When Al Pacino and Robert De Niro square off, Heat sizzles. Written and directed by Michael Mann, Heat includes dazzling set pieces and a bank heist that USA Today’s Mike Clark calls "the greatest action scene of recent times." It also offers "the most impressive collection of actors in one movie this year" (David Ansen, Newsweek). Val Kilmer, Jon Voight, Tom Sizemore and Ashley Judd are among the memorable supporting players in this tale of a brilliant L.A. cop (Pacino) following the trail from a deadly armed robbery to a crew headed by an equally brilliant master thief (De Niro).
Heat goes way beyond the expectations of the cops-and-criminals genre – and into the realm of movie masterpiece.
Cast & Crew
When Pacino's loud, bruised cop and De Niro's canny crook stare at each other, you can read something spent and weary in their eyes and voices. The heat is hell. So are their jobs -- but somebody's got to do them.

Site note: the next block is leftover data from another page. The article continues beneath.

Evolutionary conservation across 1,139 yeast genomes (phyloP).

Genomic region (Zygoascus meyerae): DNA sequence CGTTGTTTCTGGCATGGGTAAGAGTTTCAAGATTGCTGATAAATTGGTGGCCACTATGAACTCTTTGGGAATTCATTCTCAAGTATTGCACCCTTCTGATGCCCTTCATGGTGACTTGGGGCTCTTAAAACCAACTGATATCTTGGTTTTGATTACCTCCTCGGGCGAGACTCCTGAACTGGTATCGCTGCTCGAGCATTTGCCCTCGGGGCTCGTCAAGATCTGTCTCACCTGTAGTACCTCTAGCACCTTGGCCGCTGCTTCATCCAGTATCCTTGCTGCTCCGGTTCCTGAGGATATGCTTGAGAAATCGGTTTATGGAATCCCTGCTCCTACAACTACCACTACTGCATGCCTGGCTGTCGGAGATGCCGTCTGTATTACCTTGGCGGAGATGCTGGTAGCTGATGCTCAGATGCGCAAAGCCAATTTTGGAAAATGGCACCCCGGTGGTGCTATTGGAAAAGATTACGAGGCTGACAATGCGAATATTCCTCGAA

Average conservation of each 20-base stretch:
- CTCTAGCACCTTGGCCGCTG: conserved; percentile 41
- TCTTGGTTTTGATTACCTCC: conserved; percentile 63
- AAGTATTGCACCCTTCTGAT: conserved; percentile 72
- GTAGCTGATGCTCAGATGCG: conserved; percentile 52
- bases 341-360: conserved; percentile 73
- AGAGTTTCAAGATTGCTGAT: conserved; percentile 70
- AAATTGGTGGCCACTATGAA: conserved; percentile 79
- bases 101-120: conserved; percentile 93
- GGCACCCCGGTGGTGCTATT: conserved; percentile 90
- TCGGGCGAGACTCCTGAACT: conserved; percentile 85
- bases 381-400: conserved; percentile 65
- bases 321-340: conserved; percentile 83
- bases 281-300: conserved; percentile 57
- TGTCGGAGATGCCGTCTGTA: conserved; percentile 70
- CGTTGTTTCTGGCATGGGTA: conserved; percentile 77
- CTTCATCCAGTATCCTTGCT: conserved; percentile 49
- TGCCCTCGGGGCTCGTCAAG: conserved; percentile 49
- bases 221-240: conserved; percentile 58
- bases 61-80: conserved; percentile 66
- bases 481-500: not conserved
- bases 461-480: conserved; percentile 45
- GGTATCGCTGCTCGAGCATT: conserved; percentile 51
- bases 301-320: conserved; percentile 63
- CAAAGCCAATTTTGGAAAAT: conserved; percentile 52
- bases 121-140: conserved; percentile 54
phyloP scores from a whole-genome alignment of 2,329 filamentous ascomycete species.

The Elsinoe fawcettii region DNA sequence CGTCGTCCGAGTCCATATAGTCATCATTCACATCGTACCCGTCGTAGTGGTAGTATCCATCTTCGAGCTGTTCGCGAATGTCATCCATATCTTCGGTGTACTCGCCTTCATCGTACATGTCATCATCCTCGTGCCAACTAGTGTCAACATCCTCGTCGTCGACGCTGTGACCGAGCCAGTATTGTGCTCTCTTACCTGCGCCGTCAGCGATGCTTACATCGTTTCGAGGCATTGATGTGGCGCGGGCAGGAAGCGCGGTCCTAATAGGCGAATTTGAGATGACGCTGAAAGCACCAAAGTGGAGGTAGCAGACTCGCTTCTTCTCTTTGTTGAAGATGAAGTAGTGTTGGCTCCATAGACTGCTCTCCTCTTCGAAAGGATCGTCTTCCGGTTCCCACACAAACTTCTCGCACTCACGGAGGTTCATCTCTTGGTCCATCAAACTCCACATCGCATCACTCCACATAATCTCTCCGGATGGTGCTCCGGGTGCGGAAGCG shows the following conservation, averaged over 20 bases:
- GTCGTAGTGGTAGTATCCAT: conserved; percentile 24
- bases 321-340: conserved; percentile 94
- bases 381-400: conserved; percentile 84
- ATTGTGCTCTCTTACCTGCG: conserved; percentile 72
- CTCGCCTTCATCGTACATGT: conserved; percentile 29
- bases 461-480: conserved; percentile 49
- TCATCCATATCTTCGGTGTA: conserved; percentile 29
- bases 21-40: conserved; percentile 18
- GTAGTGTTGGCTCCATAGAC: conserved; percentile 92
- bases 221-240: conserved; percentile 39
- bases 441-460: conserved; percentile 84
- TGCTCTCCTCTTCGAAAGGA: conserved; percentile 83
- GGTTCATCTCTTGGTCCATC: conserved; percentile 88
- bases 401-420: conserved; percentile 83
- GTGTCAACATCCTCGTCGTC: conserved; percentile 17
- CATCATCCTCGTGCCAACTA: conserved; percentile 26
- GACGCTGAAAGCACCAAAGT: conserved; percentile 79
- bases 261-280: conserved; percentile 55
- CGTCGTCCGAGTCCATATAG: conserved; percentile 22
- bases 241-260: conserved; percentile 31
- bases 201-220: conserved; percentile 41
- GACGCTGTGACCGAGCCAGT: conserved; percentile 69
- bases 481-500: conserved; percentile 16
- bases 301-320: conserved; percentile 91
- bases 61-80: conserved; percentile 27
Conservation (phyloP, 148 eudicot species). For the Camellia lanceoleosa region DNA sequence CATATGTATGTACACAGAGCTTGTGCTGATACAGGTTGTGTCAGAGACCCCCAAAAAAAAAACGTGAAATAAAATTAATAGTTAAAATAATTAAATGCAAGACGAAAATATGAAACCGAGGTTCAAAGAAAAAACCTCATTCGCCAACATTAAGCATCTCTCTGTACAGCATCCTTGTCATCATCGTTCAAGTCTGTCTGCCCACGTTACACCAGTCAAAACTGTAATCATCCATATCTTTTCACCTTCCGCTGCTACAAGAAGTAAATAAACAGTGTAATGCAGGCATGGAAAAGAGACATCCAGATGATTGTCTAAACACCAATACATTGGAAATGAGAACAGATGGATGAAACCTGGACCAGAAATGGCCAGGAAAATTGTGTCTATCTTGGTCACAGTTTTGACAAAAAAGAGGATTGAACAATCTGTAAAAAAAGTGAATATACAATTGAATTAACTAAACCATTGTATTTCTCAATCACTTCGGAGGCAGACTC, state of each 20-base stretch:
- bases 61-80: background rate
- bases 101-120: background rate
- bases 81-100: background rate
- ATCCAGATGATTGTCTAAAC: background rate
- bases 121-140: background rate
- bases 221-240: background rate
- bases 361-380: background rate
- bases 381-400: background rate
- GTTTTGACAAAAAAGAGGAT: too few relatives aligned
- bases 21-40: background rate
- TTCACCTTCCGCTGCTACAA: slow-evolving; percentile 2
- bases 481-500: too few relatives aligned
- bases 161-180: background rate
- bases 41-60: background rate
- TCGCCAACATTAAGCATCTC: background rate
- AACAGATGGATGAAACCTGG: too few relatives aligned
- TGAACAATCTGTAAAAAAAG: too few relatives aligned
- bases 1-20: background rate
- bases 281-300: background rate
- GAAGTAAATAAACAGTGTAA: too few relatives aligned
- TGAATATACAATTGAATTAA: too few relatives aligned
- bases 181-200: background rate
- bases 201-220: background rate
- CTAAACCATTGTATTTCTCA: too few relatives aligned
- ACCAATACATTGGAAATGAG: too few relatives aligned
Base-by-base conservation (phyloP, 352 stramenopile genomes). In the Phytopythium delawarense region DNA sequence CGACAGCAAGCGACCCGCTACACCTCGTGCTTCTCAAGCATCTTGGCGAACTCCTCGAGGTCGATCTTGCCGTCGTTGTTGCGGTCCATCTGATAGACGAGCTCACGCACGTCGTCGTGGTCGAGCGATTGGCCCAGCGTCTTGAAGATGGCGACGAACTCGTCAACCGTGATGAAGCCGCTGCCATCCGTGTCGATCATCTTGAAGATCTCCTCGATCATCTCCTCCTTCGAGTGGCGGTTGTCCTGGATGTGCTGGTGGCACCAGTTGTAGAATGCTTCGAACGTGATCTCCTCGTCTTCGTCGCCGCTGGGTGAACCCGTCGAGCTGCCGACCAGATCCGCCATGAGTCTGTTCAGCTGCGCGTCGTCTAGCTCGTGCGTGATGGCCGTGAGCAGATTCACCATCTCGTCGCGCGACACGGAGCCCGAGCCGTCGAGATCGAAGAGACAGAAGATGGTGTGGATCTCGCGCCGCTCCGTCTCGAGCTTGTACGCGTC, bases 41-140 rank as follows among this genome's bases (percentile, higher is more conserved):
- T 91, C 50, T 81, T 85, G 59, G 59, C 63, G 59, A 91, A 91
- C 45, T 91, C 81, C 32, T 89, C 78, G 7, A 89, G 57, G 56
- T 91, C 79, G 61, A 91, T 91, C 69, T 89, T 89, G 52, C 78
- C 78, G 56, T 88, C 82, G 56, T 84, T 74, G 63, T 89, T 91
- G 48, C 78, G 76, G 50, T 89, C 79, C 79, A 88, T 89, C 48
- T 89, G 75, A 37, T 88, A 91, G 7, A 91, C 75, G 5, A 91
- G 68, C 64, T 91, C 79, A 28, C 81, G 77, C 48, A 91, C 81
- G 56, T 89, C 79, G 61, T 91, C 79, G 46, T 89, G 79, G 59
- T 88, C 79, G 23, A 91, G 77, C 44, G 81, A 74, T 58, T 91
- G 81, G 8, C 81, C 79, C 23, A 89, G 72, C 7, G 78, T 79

The taciturn De Niro and the braying Pacino share a flawless scene over a cup of coffee, but the real honors go to Val Kilmer and Ashley Judd as a warring, loving couple.
Just when it seemed that the only hope for crime movies lay in the postmodernist artifice of films like Pulp Fiction, Mann reinvests the genre with brooding, modernist conviction. This one sticks to your gut.
There's nothing really new in this lengthy 1995 thriller by writer-director Michael Mann about cops and robbers in Los Angeles, but it has craft, pacing, and an overall sense of proportion, three pretty rare classic virtues nowadays.
An odd though often entertaining blend of The Asphalt Jungle and Oprah, a traditional cops-and-robbers story weirdly fitted out with long, earnest discussions of interpersonal relationships.
There isn't much going on at this party other than what the actors bring to it. But fortunately, Mann has invited some exceptional ones.
Heat becomes consistently more interesting as it forges on toward the 180-minute mark.